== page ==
Years ago a friend of mine told me how to make a Roasted Chicken. Her mother-in-law showed her how to make a Roasted Chicken and she passed it on to me. This has become one of my favorite main dishes.
About five years ago, I noticed that Costco was selling whole chickens in a two pack. I am sure they had been selling them for a lot longer, I just had not see them. The price for whole chickens, before the pandemic and everything inflationary, was about $.99 – 1.29 a pound. This was a much better price per pound than chicken breasts or any other chicken part which usually was running about $2.29 – $3.49 a pound.
I decided to roast two chickens once a month, take all the meat off the bones and then save all the juices (chicken broth) for soups, gravies or whatever else I was making that month for dinner. I put all the meat in plastic bags and put whatever I did not use in the freezer. Now, I have chicken whenever I need, without having to boil or cook chicken for the recipe!
How to Make Roasted Chicken
1. Buy two whole chickens. You can do this with one chicken if you have a smaller family or if you do not want the meat from two chickens. My thought process is, if I am going to cook one for 3 hours, why not do two chickens and freeze all the cooked meat.
2. Wash the chickens. You never know what is in a packing factory. I am assuming there might be a lot of things I do not want on my chicken.
3. Place them in a roasting pan with a lid. If you do not have a roasting pan, put them in a deep pan that you can cover with tin foil. It is important that the chickens are wrapped air tight.
4. Preheat oven to 350°.
5. Open up 8 chicken bouillon cubes and put them in the bottom of the roasting pan. You can also use chicken bouillon granules and sprinkle these on top of the chickens. You might be worried about the bouillon cubes, but I promise you, I have been doing this for 30+ years. They always dissolve and create a kind of brining for the chickens which creates the best tasing chicken, ever!
6. Put the lid on and put the pan in the oven on the bottom rack. Close the door and set the timer for 3 hours.
7. When the timer goes off, turn off the oven and leave the pan inside. I usually cook my chickens in the evening 7-10 pm. I turn off the oven and leave them inside the oven overnight. This is something you just have to try and trust me. I am telling you it works!
If you want to eat roasted chicken for dinner, now is the time to serve it!
The chicken meat will fall off the bones and you can use the chicken broth in the bottom of the pan to make gravy to serve with mashed potatoes. YUM!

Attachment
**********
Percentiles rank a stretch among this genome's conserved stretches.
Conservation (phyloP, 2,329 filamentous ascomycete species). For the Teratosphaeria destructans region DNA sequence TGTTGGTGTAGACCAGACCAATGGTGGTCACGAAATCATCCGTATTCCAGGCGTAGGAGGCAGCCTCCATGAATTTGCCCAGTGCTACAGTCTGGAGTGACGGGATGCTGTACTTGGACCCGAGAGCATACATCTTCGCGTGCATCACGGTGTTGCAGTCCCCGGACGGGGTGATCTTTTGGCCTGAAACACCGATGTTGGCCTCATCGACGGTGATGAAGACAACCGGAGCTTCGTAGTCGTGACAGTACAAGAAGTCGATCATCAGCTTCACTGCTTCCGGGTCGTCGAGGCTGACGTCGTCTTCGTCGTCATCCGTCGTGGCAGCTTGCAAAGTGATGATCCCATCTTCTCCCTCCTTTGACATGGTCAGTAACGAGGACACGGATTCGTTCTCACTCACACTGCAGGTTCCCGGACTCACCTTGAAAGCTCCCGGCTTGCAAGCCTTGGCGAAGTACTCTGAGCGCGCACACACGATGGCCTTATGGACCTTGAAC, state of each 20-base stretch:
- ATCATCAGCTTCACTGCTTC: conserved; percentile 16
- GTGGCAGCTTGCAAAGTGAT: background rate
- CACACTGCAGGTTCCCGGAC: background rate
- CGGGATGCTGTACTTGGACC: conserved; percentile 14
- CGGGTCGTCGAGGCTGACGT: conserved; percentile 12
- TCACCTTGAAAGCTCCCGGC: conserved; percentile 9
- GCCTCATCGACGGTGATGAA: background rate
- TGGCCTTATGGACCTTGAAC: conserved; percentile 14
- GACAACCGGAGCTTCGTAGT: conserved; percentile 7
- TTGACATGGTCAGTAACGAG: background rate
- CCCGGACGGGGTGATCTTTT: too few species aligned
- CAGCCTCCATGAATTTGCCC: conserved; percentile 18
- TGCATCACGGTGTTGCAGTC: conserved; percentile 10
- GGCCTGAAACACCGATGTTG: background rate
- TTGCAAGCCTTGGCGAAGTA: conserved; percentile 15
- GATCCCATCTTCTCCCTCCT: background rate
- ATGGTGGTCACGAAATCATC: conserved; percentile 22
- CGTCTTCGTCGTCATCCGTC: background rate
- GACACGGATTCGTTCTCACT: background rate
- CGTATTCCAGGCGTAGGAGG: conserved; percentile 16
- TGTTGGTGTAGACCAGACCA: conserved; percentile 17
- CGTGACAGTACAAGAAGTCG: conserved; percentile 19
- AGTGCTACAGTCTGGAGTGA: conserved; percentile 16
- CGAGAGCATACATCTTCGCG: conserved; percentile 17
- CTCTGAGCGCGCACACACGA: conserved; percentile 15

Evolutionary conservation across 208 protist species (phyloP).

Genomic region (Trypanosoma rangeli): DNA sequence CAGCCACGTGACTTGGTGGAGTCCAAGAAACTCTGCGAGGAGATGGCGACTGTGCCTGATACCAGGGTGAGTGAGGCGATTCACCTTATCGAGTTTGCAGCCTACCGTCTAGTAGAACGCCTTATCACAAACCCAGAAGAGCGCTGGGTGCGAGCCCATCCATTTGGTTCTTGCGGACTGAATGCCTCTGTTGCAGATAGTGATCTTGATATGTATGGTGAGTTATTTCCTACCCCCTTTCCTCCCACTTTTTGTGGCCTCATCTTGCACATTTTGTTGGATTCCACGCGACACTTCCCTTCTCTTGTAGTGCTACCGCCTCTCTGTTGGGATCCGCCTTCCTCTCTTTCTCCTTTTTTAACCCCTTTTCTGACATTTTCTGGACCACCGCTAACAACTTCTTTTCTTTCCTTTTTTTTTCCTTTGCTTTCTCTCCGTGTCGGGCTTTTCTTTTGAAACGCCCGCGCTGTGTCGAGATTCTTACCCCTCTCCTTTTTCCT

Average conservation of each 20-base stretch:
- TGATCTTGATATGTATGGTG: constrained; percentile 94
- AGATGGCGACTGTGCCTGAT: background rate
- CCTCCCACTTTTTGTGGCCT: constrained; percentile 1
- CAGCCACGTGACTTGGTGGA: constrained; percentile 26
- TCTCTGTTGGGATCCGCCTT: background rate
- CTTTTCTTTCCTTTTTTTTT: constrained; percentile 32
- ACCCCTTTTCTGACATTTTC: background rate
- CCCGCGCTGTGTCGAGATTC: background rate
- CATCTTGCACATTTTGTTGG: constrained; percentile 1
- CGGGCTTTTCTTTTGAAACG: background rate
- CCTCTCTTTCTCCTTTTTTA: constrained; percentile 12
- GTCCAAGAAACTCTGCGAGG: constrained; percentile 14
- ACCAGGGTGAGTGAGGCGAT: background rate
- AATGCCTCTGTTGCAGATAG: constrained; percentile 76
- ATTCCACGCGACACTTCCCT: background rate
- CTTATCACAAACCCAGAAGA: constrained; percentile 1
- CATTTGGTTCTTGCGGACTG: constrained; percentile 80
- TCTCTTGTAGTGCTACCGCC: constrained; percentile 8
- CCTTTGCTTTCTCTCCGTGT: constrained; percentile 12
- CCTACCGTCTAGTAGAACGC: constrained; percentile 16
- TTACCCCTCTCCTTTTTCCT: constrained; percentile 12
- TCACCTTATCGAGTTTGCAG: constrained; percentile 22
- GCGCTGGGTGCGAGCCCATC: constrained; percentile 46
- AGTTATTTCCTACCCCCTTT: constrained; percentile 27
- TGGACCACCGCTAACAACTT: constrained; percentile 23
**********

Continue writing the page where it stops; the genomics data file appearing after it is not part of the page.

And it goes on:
8. When you take the pan out of the oven, drain off all the wonderful juices the chickens have made. This is the most amazing chicken broth you will ever taste! This chicken broth has so much flavor because you have all the marrow that has melted out of the chicken bones. When you refrigerate this, it will gel up like Jello. Did you know this is where the idea for Jello came from? After it has been refrigerated, I skim off the chicken fat and put it in my freezer. I use it when I make biscuits and gravy!
9. Take the meat off all the bones. It should just fall off at this point. Be careful to get the small bones out and the joints. You will get better at taking the meat off the more you do this.
10. Put all the meat in Ziploc bags, write the date on the bag and then refrigerate or freeze. Now you have the tastiest chicken for all your soups, casseroles, salads, sandwiches, etc.
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- 1 Large Roasting Pan or use a large pan and cover completely with tin foil to keep steam in while cooking.
- 2 Whole Chickens
- 8 Cubes Chicken Bouillon
- Preheat oven to 350°.
- Wash the chickens.
- Place them in a roasting pan with a lid.
- Open up 8 chicken bouillon cubes and put them in the bottom of the roasting pan.
- Put the lid on and put the pan in the oven on the bottom rack.
- Cook for three hours.
- When the timer goes off, turn off the oven and leave the pan inside.
- When you take the pan out of the oven, drain off all the wonderful juices the chickens have made.
- Take the meat off all the bones.
- Put all the meat in Ziploc bags, write the date on the bag and then refrigerate or freeze.
Years ago I would wait for a 40 pound box of chicken breasts to go on sale at my local grocer. When I got home, I would trim the fat off of each piece and trim them up like the expensive cuts of chicken in the store. Then I packed them, six breasts deep, in a plastic bag, dated it and put it in the freezer for later use. I seriously have not done this for five or more years because I am roasting whole chickens now and having much better tasting chicken for all of my recipes with so little work.